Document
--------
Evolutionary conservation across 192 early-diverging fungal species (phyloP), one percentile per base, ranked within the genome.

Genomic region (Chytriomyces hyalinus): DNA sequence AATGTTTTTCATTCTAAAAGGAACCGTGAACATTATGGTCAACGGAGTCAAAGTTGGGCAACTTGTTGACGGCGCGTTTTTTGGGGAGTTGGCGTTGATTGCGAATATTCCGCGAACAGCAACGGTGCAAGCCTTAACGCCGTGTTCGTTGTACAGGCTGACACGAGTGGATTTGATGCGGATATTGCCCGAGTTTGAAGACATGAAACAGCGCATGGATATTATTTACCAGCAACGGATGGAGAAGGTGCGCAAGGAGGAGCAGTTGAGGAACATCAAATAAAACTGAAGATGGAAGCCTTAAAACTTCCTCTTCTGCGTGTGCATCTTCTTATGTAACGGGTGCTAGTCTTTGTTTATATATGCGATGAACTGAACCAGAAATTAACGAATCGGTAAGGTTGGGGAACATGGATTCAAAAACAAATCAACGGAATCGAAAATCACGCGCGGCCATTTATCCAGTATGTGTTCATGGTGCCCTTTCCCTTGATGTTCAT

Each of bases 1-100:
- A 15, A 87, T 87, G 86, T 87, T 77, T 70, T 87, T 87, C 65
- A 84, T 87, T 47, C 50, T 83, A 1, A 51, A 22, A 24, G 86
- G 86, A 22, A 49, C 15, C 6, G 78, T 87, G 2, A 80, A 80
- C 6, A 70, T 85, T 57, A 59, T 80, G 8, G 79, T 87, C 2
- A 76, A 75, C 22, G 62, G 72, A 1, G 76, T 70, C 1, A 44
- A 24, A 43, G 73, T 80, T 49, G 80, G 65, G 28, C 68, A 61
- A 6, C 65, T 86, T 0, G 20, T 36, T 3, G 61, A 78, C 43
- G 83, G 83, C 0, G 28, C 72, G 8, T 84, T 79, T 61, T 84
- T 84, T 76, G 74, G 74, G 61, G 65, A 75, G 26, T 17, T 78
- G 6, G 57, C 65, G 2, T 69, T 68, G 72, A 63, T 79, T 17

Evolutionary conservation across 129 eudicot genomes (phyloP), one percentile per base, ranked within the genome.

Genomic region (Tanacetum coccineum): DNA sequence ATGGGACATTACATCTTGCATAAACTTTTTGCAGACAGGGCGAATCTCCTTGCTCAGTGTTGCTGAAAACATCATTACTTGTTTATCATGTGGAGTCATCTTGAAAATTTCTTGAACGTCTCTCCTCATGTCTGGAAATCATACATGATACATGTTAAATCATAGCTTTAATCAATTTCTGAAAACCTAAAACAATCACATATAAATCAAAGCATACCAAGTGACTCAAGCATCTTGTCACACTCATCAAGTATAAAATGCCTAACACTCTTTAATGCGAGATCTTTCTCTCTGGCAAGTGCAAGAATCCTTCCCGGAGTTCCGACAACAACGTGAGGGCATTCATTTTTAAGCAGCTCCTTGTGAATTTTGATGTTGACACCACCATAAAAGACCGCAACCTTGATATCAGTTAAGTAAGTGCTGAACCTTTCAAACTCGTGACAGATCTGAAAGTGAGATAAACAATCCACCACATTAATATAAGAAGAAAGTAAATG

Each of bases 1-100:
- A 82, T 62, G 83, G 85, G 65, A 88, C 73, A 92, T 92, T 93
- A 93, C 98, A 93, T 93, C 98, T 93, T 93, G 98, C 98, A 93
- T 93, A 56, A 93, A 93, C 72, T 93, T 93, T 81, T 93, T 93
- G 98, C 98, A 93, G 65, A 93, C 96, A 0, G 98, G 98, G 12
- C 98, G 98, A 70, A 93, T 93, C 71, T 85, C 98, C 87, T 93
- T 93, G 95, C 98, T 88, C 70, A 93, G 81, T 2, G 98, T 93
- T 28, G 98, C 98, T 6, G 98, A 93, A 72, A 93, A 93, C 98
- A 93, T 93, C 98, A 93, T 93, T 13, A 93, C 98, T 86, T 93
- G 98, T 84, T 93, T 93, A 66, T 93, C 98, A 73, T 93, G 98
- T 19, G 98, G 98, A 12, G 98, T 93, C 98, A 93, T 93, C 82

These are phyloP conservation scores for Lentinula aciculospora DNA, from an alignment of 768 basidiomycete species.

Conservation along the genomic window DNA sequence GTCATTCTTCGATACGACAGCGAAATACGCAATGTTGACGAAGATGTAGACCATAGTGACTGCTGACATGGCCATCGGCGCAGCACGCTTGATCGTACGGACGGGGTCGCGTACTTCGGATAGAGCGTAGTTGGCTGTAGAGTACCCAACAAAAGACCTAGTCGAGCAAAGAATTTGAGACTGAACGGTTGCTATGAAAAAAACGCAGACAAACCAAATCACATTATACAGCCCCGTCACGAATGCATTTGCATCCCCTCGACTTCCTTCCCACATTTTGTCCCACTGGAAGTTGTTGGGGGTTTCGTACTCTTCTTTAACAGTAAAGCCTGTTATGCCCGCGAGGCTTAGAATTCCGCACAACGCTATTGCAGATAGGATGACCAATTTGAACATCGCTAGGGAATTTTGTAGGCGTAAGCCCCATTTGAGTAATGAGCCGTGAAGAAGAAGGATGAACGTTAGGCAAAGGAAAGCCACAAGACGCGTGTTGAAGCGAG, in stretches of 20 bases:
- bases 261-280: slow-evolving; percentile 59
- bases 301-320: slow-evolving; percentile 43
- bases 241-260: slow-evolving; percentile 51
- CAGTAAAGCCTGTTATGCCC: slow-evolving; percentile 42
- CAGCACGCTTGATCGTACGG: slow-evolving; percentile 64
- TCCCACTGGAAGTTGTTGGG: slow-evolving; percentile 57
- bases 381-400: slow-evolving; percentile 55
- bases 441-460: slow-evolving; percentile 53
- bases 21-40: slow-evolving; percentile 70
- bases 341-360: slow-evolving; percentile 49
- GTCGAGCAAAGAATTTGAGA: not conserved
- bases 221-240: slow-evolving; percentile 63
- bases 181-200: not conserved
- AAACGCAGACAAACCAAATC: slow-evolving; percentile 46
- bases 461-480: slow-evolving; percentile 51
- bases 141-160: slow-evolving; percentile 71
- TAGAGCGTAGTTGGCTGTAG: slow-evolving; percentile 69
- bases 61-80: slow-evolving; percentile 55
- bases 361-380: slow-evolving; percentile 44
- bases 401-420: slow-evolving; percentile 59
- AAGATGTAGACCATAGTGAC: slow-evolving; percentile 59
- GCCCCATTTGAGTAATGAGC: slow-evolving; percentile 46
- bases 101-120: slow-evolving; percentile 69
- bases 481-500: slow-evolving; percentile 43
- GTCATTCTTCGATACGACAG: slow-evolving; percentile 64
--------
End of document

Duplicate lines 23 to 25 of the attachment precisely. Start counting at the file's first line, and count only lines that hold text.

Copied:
- T 28, G 98, C 98, T 6, G 98, A 93, A 72, A 93, A 93, C 98
- A 93, T 93, C 98, A 93, T 93, T 13, A 93, C 98, T 86, T 93
- G 98, T 84, T 93, T 93, A 66, T 93, C 98, A 73, T 93, G 98